Army Uranium Tests Due on Big Isle of Hawaii

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Army hires contractor to monitor levels after years of denying its use

HILO, Hawai’i — The Army plans to measure airborne uranium levels at three monitoring stations on the Big Island over the next 12 months.

It has hired a contractor to do the testing for $150,000.

The move comes after the Army in 2007 said it confirmed the presence of depleted uranium at Pohakuloa Training Area on the Big Island. The Army, after years of denials it used depleted uranium in the Islands, also said soldiers training in Hawai’i fired 714 spotting rounds containing depleted uranium in the 1960s.

Depleted uranium is a byproduct of radioactive enriched uranium and has been used by the U.S. military in bullets and other weapons designed to pierce armor.

     

The Army and the state say the depleted uranium doesn’t threaten public health.

But some researchers suspect exposure to depleted uranium may have caused chronic fatigue and other symptoms in veterans of the first Gulf War, but there is no conclusive evidence it has.





Col. Howard Killian, the deputy director of the Pacific Region for the U.S. Army Installation Management Command, told the Public Works Committee of the Hawai’i County Council about the tests Tuesday.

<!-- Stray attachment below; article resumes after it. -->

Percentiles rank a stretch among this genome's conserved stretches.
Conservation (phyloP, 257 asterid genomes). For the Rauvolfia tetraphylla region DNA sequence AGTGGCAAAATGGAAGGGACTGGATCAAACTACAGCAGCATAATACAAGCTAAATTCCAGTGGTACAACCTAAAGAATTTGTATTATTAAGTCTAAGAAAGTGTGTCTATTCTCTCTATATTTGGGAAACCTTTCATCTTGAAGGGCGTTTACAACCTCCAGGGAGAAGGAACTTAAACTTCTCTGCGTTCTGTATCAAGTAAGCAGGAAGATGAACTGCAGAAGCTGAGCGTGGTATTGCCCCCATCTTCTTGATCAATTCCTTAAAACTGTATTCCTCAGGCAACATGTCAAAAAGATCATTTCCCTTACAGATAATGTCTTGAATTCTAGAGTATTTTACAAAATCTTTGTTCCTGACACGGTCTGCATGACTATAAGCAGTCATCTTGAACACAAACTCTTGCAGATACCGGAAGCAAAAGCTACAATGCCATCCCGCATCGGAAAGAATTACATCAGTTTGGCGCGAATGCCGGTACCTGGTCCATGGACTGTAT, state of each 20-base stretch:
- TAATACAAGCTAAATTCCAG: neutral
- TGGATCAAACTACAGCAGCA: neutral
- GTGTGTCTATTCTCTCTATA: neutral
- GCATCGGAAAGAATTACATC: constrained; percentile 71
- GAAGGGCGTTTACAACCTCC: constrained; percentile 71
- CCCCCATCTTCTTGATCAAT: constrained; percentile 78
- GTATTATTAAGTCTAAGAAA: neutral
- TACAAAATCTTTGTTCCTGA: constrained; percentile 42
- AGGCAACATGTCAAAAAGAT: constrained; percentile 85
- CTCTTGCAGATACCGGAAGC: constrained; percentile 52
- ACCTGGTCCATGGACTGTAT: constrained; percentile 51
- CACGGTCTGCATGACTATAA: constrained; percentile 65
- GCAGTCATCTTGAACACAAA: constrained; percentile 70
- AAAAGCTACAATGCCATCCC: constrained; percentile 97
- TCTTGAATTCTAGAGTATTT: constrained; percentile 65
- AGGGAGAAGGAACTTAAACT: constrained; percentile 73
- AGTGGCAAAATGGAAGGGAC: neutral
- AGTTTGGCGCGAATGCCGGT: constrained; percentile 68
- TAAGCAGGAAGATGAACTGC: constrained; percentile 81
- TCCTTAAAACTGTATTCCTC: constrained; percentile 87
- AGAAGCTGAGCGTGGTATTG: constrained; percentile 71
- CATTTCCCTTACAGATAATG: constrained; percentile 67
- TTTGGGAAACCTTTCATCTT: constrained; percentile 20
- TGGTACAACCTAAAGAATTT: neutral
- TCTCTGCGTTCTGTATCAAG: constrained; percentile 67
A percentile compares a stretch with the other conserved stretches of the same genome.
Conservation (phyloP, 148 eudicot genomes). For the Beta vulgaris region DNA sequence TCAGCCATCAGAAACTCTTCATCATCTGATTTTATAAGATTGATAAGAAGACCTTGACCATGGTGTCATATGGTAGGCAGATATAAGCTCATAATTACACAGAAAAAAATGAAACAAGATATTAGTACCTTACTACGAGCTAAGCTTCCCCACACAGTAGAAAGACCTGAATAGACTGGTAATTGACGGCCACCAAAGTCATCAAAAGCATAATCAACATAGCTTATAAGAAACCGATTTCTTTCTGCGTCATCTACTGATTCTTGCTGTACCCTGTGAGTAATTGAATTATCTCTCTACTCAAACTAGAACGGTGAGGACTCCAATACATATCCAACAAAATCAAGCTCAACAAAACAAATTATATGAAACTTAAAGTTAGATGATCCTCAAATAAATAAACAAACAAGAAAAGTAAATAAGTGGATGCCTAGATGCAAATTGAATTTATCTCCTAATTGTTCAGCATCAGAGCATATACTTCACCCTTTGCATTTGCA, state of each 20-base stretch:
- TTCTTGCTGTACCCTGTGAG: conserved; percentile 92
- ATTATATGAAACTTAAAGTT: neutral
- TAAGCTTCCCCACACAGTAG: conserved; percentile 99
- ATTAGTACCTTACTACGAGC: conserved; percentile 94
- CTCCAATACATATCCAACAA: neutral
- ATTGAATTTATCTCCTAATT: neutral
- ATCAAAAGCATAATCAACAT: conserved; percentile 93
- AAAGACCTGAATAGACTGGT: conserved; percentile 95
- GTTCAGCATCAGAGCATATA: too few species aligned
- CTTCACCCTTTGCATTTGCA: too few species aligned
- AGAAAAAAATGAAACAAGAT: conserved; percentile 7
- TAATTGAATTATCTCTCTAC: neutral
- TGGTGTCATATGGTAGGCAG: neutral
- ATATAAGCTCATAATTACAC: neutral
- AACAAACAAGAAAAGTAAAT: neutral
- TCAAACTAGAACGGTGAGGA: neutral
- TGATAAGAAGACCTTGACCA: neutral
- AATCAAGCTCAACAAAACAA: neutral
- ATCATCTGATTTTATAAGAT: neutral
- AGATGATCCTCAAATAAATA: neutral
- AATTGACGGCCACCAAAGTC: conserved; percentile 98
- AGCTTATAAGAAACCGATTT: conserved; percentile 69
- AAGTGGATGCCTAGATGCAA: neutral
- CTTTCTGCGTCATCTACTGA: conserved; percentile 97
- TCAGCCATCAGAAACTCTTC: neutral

Big Island residents have expressed concerns over the depleted uranium, prompting the county council last year to pass a resolution calling on the military to halt live firing exercises until it is known whether depleted uranium is present at the site.

The Army, however, has not stopped exercises.

Peace activists Jim Albertini of Kurtistown said the council should urge the state to cancel the Army’s lease for Pohakuloa because the military failed to honor the council resolution.

Sierra Club member Cory Hardin said she doesn’t understand how the Army can conclude there is no radiation danger when the studies are not completed.

Howard Sugai, chief public affairs officer for the Army’s Pacific region, said the Army is confident there is no health risk "because of what we know about depleted uranium."

South Kona Councilwoman Brenda Ford and Puna Councilwoman Emily Naeole expressed concerns that the Army hasn’t invited Maui resident Dr. Lorrin Pang, a former Army doctor and World Health Organization consultant, to serve on a community advisory council formed to study the situation.

Pang is perhaps the most noted of the scientists to express concerns about depleted uranium at Pohakuloa, and some residents and county officials would feel more comfortable if he were to serve on the Army’s advisory council.

Army officials said Tuesday that Pang was excluded from the advisory council because he is not a Big Island resident, but that his inclusion will be considered.

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